Antonuccio also observed that local historian and publisher Leland Feitz who passed away February 10, 2013, worked for 18 years for the Alexander Film Company, a Colorado Springs firm prominent in the field of movie advertising. Feitz as a young man held top jobs in the agencies of New York City and Chicago. Feitz’s real interest was history and in 1967 at the advice of a friend began to write and publish concise history booklets about Colorado people and places. His Little London Press was established in 1973 and published over forty Colorado history booklets by various authors.
Twenty of the titles were written by Feitz himself, several about the Cripple Creek Mining District. In the early 1950s, he fell in love with the area around Cripple Creek and meeting many of the older residents began to write about the history of the mining towns. “Cripple Creek” “Cripple Creek Railroads” and “Myers Avenue” were early favorites of tourists to the area, which was in decline at the time. Other Colorado titles included books on Victor, Creede, Platoro and the Conejos County.
Over time Feitz owned several homes in Cripple Creek, the first one purchased for $500 dollars. He was a member of the board of trustees for the Cripple Creek District Museum, and in the 1980s he proudly served as its director for eight years.
“The Alexander Aircraft Company went on to build the unsuccessful "Alexander Transport," a high wing, seven-passenger monoplane. However, other more successful models followed. In the 1928 - 1929 time frame the Alexander Aircraft Company was the largest aircraft manufacturer in the world, with the capacity of manufacturing eight airplanes a day,” according to Newberg.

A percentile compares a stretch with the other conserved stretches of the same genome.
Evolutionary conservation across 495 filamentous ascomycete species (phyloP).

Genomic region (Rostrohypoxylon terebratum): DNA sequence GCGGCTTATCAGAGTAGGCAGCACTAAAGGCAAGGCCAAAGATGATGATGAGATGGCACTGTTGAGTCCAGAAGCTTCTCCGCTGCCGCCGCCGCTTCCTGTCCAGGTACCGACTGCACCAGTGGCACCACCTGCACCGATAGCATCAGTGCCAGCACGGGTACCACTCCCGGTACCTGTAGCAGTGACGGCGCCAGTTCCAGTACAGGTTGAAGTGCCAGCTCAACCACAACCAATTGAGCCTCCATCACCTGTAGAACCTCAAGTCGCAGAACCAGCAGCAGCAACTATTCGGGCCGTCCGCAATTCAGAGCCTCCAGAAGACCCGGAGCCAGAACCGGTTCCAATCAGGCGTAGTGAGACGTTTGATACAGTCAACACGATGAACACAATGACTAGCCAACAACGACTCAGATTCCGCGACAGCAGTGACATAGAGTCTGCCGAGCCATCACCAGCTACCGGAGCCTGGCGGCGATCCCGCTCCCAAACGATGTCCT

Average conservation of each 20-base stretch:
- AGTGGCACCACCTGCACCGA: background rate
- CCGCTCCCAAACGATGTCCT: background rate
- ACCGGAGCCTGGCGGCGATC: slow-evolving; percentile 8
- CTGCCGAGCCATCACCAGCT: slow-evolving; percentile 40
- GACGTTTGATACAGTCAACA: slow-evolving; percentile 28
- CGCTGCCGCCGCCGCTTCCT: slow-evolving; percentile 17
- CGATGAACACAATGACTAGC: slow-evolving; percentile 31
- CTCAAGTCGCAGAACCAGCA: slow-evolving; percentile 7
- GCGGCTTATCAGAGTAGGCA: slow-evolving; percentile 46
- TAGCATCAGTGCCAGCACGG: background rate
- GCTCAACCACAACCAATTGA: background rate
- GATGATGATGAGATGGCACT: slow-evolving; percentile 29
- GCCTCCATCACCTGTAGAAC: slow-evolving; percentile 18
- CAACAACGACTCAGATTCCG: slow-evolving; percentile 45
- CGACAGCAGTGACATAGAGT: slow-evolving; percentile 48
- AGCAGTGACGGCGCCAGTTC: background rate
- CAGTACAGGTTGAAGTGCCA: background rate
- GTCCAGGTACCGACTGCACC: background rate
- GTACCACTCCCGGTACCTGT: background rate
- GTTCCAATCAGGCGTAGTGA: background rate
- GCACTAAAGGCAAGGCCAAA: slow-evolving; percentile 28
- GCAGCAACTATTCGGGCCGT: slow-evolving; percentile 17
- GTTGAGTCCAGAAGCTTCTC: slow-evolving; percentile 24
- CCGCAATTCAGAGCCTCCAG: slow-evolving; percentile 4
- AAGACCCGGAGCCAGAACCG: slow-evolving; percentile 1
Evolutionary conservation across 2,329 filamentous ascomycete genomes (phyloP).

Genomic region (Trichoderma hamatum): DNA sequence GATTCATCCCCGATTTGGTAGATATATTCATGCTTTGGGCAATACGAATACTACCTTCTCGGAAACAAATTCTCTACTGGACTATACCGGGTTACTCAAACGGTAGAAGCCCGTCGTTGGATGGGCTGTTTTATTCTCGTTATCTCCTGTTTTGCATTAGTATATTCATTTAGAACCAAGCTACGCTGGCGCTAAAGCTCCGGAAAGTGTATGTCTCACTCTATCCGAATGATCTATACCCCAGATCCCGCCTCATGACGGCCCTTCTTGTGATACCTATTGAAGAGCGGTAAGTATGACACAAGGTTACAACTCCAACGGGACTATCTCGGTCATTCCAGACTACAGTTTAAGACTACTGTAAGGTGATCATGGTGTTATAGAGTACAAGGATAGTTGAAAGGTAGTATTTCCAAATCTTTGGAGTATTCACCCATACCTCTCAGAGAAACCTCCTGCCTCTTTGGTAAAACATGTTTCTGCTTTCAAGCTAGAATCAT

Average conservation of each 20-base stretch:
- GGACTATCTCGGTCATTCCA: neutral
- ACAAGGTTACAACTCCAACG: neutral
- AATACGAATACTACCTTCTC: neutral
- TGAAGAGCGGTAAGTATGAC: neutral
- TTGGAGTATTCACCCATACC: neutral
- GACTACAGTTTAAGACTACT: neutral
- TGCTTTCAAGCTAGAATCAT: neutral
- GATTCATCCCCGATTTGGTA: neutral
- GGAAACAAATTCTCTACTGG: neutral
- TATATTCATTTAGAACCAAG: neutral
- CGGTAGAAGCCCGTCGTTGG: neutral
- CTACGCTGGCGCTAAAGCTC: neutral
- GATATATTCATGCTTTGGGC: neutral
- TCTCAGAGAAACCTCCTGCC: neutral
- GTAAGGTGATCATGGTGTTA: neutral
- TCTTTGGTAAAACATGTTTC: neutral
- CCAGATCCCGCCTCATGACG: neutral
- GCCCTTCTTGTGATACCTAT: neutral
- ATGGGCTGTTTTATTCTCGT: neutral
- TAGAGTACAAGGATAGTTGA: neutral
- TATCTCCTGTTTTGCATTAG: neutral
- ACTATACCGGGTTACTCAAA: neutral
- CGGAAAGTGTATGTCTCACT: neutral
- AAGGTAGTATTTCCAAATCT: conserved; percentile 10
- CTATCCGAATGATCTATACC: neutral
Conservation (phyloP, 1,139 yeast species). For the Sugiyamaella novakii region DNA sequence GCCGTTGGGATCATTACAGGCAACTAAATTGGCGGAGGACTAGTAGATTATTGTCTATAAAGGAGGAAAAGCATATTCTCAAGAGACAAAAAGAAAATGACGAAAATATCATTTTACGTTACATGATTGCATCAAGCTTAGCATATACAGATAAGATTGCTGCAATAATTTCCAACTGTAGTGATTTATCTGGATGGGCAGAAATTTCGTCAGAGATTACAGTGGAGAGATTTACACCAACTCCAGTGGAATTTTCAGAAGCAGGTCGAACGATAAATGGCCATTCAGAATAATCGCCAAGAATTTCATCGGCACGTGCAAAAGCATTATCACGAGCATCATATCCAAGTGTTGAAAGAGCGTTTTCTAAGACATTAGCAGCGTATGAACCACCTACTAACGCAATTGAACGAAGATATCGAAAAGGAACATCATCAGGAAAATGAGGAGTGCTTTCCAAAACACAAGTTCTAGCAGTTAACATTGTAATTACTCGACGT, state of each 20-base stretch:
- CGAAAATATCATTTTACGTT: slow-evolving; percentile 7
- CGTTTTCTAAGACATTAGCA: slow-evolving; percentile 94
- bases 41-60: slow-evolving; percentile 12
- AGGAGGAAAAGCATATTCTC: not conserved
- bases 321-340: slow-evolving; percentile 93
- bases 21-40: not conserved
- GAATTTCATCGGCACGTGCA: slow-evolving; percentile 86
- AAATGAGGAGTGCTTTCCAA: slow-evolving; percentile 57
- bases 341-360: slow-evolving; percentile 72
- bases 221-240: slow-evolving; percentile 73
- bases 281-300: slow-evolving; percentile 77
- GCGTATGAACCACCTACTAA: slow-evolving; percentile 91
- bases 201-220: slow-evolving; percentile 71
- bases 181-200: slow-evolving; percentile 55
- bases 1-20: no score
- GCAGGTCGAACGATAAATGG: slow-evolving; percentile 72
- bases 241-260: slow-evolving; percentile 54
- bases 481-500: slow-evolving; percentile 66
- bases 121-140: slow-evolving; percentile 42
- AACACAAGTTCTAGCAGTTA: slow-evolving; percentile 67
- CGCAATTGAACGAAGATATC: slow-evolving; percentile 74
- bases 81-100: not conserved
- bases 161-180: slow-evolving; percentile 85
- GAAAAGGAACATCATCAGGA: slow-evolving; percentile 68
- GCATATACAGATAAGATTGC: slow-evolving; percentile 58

In 1927, J. Don Alexander wrote “Some fifteen months ago we of Alexander Industries began construction of a new light commercial airplane. The new ship’s performance was exceptional and price quoted in Denver was less than manufacturer’s costs on the first fifty produced. Therefore, as Emerson once said, ‘the world should have made a beaten path to’ the manufacturer’s door. But careful and expectant watching showed no signs of such a movement. We soon saw that we would have to carefully survey the path, pave it, and put signposts up along its course before the public would even look in this very right direction.”
That same year J.Don noted that only a year earlier, the company could only produce one ship per month but now were producing one per day and were still behind. “At this writing, we are forty-one ships behind sales.”
But not all reports were positive.
"One area manufacturer of planes about that time was the Alexander Company in Colorado Springs, which produced the Eaglerock plane. These aircraft...had more than their share of crashes. It got so bad that people made crude jokes about them such as: They call the planes Eaglerocks because they fly like an eagle and fall like a rock. Their track record finally became so bad that, as I understand, the authorities in charge of flying regulations banned further manufacturing of the Eaglerock," wrote Robert Esterday in his 1993 book “A Kid’s-Eye View of Early Greeley.”
Unfortunately, because of the depression, the company was forced to liquidate in the early 1930s, though remnants of the company lived on as Air Mechanics Inc., and even designed a five-seat low-wing monoplane in 1934.
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Photo information:
1. Alexander Film and Aircraft campus on Nevada Ave. in Colorado Springs.
2. Alexander Film in 1931.
3. J. Don Alexander.
4. Alexander campus in Colorado Spings.
5. Leland Feitz.